Joan Wile is the Founder of Grandmothers Against the War and the author of "Grandmothers Against the War: Getting Off Our Fannies and Standing Up for Peace" (Citadel Press)
If you know the Upper West Side of Manhattan, you know there are probably more progressives per square inch here than in all the 50 states. So, it's no surprise that a big bunch of people showed up this evening at my small one-bedroom apartment in this highly liberal neighborhood to see Michael Moore's masterpiece, "Capitalism: A Love Story."
My event was one of MoveOn's nearly 1,000 parties nationwide tonight to show the film in an effort to generate grass roots action against some of the evil excesses of capitalism rampant in the United States. These evils are powerfully exposed in Moore's movie -- the foreclosures on people's homes; the cancellation of jobs in order to make way for profits; the practice of taking out insurance on employees unbeknownst to them and then collecting large payments when they die (of which not one cent is shared with the family survivors), and all manner of other immoral practices so harmful to decent working Americans.
My fifteen attendees were a typical group of Manhattan Upper West-Siders -- among them three educators, two theatre directors, a chef, a photographer, an obstetrician/gynecological surgeon, two free lance classical musicians, an administrator for Friends In Need, an organization which provides physical and spiritual support to seriously ill persons, a 95-year-old novelist, and me, a singer-songwriter and political activist (and a partridge in a pear tree).
Our evening began with a delightful treat. We got a call from the master himself, Mr. Moore. We were absolutely bowled over by the tone of his conversation. It felt as if we were talking to a good friend -- simple, no baloney, responsive, open. He asked where we were located, and when told it was 72nd and West End Avenue he informed us that he had lived in this area for a number of years before relocating to Michigan.
One of us asked him if there were any coordination between him and other leading Progressive leaders like Dennis Kucinich, Al Franken, etc.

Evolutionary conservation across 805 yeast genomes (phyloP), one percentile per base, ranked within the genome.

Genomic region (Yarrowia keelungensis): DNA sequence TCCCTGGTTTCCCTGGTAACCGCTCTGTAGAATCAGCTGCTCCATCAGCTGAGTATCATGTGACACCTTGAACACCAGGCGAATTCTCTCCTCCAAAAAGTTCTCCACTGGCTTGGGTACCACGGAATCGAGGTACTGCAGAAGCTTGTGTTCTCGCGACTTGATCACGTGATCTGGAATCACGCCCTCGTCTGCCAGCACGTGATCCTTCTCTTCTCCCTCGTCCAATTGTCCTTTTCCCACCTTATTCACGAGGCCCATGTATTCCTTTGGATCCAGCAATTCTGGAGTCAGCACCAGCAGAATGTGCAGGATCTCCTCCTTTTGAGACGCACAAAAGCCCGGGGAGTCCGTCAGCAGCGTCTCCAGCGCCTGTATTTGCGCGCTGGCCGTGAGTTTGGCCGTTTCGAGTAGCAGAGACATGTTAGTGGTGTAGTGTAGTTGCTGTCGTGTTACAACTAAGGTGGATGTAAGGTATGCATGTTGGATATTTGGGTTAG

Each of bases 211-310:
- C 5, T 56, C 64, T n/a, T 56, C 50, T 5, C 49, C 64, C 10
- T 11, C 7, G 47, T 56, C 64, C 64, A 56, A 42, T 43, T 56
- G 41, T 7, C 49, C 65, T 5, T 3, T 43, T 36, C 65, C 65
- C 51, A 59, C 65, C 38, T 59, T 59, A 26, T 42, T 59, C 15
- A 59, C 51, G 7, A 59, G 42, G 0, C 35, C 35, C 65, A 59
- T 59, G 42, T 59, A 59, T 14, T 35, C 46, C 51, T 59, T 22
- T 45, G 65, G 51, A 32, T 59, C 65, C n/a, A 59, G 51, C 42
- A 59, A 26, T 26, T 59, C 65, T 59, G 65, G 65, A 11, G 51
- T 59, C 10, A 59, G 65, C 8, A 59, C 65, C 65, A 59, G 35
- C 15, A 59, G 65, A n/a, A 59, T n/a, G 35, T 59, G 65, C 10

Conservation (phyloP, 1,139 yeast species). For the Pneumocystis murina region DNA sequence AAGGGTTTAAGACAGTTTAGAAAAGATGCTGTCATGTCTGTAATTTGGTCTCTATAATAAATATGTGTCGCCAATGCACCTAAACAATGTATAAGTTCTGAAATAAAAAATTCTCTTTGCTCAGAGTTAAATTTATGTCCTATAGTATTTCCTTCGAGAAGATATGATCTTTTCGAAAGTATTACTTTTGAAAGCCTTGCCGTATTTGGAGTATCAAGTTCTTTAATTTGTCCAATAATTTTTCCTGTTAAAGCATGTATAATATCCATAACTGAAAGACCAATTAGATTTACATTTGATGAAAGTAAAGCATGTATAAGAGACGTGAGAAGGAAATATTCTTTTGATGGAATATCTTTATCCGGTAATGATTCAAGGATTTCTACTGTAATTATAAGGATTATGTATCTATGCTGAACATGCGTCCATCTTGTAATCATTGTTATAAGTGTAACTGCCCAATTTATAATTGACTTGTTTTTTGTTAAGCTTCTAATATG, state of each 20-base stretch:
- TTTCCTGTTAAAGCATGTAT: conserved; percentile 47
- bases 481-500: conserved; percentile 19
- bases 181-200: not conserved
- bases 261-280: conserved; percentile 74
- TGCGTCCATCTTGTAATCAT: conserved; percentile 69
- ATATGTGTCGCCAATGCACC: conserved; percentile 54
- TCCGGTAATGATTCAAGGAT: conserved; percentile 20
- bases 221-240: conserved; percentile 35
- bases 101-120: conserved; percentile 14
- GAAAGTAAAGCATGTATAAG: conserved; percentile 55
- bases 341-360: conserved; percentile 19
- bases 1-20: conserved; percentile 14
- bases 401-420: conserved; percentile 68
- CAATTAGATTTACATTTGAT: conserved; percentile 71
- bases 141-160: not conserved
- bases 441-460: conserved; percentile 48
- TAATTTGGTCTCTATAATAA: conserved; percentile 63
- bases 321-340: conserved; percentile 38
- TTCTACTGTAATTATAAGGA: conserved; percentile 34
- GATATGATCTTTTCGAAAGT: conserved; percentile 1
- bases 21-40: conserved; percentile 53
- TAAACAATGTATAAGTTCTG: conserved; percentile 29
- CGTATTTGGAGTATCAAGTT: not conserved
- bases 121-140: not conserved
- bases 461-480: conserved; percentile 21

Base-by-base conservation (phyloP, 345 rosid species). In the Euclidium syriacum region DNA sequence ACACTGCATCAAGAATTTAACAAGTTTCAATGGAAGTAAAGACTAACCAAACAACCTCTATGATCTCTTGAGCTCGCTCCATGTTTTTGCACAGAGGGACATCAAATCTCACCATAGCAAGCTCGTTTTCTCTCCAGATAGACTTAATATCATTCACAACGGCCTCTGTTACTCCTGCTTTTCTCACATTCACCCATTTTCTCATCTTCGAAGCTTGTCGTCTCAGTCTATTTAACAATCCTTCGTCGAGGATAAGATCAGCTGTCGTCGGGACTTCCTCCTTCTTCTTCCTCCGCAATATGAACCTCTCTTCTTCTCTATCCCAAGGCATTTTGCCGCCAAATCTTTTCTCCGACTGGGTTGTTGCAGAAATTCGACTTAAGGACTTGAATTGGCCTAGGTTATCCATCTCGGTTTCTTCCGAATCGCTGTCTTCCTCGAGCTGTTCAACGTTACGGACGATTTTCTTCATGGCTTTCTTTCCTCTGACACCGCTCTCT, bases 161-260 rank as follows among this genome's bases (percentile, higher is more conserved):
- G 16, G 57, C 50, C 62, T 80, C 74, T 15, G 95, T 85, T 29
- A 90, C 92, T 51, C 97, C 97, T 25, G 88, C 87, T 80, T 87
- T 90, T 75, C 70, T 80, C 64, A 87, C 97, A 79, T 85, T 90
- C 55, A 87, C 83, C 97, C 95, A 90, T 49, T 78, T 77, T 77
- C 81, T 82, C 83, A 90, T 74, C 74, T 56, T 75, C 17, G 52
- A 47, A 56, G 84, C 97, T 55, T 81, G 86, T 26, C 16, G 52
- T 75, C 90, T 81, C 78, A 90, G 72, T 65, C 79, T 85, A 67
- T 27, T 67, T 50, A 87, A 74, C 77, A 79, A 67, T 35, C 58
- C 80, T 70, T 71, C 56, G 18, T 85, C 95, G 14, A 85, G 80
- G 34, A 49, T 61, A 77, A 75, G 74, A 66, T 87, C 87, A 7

Moore replied that, sadly, there was not much. He said that it was important to form liaisons, that it was one effective thing about the Republicans -- no matter what their ideological differences, and there are many and deep ones, they hang together when it comes to acting against us. "I've been thinking about this for a long time," Moore said, "and I hope we can begin to start working together more."
We also asked him if he thought the health care reform legislation would do anything to resolve some of the terrible ills of capitalism. He stated that we all know there is much lacking in the legislation, but he feels it is a baby step forward and its main value may be to influence Obama to take more bold action in the future.
Michael Moore told us how he'd thought about this film for 20 years and how very important it is to him.
We then proceeded to watch it. It wasn't shown in ideal circumstances by any means. The volume wasn't loud enough, the screen wasn't big enough, and the space was crowded without enough circulating air. Nevertheless, it received our rapt attention and we gave it a four-star rating.
Afterward, we had some discussion as to what we might do to resolve some of the crises caused by the banks, the insurance companies, and the financial institutions, which, as so convincingly illustrated in the film, don't give a damn for us and are ruining everything we believe in.
Our group was tired and anxious to go home, so we didn't have much time for an in-depth analysis. But, we did agree on one thing. We decided that a good place to begin with unified action was to oppose the recent Supreme Court decision allowing corporations unlimited contributions to political candidates.
Michael Moore tells the complete truth, and we must listen to him very carefully. In his first film, "Roger & Me," he warned that jobs would vanish on a huge scale and that we were facing horrendous times if we didn't do something to stop the damage. We didn't listen. We didn't listen when he exposed the out-of-control gun culture in "Bowling for Columbine," and pleaded for regulation. Nor did we listen when he urged us to reform the health care system in his recent film, "Sicko."
We listened tonight, Michael, and it's very clear that we must act on your warning to suppress the runaway destruction caused by capitalism.
Let's shake off our lethargy, people, and get started. Our democracy is at stake.
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